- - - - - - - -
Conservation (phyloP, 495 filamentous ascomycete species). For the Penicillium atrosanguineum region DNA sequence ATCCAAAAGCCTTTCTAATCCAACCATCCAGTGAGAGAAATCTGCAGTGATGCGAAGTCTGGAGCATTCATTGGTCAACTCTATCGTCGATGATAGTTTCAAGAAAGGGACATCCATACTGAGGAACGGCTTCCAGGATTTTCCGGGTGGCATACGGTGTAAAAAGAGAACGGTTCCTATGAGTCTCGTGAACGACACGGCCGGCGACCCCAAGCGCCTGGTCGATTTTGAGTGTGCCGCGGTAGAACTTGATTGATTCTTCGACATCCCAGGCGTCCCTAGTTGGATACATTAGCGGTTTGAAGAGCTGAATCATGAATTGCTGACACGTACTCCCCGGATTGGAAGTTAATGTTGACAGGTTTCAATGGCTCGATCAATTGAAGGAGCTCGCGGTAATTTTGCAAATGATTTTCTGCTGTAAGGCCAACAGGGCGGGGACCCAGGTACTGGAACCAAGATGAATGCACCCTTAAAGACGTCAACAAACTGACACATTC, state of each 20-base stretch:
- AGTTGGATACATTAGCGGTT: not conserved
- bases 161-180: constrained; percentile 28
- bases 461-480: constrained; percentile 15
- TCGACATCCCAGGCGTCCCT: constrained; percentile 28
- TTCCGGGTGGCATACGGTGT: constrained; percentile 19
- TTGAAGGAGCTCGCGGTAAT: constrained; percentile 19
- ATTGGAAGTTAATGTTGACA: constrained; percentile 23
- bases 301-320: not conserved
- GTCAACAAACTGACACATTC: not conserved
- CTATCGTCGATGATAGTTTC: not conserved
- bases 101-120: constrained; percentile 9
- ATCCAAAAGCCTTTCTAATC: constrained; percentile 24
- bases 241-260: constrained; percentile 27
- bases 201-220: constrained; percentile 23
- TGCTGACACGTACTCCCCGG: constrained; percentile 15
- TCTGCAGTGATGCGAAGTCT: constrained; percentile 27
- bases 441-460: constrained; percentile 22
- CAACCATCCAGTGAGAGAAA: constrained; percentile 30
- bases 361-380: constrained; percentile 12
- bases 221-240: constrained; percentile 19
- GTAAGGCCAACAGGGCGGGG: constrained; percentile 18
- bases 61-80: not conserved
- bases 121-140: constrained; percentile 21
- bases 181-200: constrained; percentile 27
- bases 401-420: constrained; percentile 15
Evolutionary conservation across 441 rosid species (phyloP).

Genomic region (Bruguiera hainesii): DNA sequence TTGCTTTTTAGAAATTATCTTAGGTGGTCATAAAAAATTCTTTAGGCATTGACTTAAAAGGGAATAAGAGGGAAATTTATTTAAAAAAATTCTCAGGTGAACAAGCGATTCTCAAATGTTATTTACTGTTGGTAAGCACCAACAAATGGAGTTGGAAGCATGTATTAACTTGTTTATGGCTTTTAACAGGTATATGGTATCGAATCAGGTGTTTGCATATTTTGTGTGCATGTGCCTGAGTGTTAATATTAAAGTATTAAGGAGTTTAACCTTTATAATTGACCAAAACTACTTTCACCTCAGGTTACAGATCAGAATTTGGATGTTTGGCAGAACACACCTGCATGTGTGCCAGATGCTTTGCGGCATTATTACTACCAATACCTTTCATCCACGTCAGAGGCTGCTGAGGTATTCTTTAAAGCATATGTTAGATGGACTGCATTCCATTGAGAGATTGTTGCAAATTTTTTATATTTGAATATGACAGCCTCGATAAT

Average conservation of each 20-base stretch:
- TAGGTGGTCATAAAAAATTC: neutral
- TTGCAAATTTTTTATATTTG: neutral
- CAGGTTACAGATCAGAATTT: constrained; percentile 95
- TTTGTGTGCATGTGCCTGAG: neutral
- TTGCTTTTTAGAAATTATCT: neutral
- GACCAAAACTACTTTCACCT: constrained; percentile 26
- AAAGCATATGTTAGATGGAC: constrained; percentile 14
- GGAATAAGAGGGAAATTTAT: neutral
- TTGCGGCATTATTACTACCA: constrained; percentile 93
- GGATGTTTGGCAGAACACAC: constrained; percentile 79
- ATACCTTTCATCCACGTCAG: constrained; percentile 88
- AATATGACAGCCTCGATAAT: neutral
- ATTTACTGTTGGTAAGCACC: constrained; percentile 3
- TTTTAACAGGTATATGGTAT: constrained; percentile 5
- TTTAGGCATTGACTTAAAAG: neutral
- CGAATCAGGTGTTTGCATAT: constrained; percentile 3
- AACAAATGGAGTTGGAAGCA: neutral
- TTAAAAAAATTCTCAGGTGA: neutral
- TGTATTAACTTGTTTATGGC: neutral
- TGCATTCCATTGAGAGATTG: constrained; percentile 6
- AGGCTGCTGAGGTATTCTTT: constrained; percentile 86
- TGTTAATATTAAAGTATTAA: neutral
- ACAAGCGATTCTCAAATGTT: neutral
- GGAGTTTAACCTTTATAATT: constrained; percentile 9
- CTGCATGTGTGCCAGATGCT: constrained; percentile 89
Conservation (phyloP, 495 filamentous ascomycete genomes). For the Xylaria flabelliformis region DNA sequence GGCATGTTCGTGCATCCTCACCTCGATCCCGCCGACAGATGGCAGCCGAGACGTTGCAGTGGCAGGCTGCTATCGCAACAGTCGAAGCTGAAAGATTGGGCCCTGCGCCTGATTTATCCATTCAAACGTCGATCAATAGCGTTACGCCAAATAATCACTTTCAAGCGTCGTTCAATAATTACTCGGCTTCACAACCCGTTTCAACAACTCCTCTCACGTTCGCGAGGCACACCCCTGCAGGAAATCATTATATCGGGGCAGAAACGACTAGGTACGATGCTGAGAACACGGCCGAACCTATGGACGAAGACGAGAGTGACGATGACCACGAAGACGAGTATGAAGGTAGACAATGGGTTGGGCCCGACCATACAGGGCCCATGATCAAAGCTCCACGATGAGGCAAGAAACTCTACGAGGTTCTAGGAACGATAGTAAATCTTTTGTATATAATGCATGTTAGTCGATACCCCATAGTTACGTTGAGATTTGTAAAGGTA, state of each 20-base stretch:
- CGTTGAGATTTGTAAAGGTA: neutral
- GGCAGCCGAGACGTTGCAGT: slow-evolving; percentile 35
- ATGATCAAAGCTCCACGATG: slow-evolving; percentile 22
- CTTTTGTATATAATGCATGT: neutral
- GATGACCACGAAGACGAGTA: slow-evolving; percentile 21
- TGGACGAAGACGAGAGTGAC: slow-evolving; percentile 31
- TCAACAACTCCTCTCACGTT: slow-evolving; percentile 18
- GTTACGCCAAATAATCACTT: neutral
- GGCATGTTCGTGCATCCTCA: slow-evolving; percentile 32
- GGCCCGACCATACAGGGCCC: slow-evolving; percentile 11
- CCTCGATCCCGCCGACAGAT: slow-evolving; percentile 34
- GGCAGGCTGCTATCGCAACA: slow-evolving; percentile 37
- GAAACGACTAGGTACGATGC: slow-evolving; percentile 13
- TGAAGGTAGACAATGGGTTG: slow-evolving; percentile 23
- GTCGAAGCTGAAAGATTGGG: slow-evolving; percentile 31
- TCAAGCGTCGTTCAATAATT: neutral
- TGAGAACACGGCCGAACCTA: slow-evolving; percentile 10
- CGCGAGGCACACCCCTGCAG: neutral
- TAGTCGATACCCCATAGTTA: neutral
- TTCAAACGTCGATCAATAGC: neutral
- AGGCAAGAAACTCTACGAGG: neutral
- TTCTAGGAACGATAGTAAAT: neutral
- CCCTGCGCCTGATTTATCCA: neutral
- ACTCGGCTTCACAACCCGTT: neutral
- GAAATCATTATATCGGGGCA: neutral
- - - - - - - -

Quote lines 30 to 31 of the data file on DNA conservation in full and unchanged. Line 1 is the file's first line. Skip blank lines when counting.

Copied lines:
- TAGGTGGTCATAAAAAATTC: neutral
- TTGCAAATTTTTTATATTTG: neutral